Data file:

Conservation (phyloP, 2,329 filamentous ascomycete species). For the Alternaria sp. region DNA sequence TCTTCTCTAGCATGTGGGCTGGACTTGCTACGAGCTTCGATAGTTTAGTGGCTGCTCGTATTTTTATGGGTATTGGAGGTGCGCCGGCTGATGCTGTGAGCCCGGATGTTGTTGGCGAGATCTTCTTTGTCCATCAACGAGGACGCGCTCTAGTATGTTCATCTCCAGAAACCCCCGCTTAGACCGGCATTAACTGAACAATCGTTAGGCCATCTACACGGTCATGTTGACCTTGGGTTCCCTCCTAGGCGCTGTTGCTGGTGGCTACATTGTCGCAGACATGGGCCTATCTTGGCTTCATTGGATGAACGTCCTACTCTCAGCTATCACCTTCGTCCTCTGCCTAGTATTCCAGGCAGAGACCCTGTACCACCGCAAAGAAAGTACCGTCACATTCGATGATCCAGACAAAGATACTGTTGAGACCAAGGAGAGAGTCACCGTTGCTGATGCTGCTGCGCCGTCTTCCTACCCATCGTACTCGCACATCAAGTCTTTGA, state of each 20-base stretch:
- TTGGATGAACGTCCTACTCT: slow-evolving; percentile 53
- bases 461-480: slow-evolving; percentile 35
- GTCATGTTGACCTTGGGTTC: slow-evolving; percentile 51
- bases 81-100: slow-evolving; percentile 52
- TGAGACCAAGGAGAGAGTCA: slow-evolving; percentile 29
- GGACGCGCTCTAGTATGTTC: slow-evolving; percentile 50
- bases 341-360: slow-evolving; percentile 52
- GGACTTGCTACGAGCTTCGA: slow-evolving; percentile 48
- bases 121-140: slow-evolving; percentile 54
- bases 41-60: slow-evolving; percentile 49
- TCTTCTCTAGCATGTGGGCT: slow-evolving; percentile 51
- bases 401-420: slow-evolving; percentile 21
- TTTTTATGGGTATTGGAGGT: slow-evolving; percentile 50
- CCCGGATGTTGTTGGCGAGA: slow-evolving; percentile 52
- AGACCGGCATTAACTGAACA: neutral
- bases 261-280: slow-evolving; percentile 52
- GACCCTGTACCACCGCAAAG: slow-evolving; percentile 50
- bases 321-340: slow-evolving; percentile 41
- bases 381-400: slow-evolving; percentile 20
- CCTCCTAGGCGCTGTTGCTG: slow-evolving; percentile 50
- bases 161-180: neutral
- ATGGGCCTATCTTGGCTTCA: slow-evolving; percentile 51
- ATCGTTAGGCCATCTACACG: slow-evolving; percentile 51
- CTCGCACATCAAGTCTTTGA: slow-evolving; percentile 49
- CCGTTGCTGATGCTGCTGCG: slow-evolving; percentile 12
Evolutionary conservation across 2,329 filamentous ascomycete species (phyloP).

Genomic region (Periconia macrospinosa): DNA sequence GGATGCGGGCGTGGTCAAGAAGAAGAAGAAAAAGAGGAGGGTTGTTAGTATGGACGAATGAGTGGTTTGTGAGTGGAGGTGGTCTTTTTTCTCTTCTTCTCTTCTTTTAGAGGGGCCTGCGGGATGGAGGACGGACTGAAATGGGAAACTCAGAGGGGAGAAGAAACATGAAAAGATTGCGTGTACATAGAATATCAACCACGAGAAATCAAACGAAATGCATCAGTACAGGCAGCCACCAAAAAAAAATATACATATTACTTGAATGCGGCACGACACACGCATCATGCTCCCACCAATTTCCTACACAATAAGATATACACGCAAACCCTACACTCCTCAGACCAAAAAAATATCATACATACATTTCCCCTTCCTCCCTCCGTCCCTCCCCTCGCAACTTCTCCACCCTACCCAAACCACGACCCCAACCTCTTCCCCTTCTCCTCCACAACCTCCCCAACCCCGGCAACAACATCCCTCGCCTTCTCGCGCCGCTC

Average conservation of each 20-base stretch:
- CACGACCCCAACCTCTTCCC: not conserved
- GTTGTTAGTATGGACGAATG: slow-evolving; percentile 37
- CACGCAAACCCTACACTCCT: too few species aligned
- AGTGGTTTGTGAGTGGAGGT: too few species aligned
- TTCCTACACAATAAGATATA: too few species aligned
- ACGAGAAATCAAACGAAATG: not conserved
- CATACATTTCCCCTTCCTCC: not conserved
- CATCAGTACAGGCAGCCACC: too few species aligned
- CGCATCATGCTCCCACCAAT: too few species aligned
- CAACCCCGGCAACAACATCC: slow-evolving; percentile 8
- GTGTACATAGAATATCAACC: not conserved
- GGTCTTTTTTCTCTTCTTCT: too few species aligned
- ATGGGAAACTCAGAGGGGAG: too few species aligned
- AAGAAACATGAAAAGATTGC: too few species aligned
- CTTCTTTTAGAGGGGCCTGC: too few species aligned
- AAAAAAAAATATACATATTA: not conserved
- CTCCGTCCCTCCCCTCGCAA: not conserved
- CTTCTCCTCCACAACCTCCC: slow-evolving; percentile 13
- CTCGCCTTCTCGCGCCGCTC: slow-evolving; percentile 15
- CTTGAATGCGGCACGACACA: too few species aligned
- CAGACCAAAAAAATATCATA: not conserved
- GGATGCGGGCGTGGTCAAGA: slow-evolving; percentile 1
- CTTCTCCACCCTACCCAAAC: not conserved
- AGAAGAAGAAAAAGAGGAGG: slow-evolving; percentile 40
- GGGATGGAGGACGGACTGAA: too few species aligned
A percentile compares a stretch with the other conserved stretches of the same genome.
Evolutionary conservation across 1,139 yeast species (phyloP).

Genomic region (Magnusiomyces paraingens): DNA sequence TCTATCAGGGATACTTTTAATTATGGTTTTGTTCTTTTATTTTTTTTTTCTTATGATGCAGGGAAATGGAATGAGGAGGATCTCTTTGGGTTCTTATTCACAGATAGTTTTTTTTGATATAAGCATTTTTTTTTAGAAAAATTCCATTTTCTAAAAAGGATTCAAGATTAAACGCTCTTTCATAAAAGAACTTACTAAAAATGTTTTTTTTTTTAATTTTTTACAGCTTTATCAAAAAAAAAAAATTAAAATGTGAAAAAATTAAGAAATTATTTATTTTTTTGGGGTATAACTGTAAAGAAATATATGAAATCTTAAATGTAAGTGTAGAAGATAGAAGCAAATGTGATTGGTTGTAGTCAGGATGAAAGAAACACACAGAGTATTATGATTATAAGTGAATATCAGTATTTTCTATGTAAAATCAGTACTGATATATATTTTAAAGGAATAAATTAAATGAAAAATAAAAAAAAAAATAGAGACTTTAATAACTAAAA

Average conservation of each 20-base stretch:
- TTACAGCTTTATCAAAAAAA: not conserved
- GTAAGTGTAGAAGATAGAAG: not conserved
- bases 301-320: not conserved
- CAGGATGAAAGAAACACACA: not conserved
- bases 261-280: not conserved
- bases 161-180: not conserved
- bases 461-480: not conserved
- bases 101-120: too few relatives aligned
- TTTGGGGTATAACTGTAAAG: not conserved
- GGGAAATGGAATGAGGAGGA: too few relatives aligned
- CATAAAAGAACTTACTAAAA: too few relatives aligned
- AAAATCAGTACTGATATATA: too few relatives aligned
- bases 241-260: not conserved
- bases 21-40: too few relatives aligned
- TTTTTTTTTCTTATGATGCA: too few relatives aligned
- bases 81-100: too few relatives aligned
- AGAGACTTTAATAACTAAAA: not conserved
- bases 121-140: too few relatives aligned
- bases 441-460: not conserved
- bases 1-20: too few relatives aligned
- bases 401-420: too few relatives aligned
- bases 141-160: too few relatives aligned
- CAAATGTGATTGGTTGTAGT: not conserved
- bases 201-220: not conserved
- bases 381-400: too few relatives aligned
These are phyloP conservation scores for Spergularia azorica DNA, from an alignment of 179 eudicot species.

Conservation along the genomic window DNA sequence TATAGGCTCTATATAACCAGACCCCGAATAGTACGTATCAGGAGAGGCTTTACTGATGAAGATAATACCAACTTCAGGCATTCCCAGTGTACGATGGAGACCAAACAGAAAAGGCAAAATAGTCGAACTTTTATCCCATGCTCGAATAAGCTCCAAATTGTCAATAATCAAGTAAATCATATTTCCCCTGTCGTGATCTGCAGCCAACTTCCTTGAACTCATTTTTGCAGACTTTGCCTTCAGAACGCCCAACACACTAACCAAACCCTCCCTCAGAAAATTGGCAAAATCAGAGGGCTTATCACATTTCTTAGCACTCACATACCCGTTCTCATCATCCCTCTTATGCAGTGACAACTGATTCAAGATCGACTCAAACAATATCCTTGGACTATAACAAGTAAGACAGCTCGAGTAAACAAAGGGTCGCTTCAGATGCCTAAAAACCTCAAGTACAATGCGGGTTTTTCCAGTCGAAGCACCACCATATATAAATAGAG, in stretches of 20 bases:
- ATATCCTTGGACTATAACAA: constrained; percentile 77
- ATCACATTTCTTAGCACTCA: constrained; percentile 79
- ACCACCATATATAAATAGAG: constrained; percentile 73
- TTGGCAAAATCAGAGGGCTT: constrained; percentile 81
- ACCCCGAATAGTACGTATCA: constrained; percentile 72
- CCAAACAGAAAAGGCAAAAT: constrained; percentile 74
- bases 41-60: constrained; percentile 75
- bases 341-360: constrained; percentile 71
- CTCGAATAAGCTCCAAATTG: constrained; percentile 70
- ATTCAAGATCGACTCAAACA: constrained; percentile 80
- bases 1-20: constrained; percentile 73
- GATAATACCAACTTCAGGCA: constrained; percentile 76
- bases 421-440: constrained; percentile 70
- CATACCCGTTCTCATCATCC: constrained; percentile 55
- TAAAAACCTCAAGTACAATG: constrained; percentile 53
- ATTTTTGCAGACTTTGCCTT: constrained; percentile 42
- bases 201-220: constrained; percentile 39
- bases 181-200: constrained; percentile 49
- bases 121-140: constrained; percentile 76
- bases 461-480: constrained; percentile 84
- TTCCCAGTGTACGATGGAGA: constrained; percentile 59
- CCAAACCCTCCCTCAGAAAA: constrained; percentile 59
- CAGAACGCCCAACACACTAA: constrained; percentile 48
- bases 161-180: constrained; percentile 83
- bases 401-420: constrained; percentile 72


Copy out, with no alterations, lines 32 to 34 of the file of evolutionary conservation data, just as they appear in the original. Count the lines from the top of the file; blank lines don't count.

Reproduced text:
- CACGCAAACCCTACACTCCT: too few species aligned
- AGTGGTTTGTGAGTGGAGGT: too few species aligned
- TTCCTACACAATAAGATATA: too few species aligned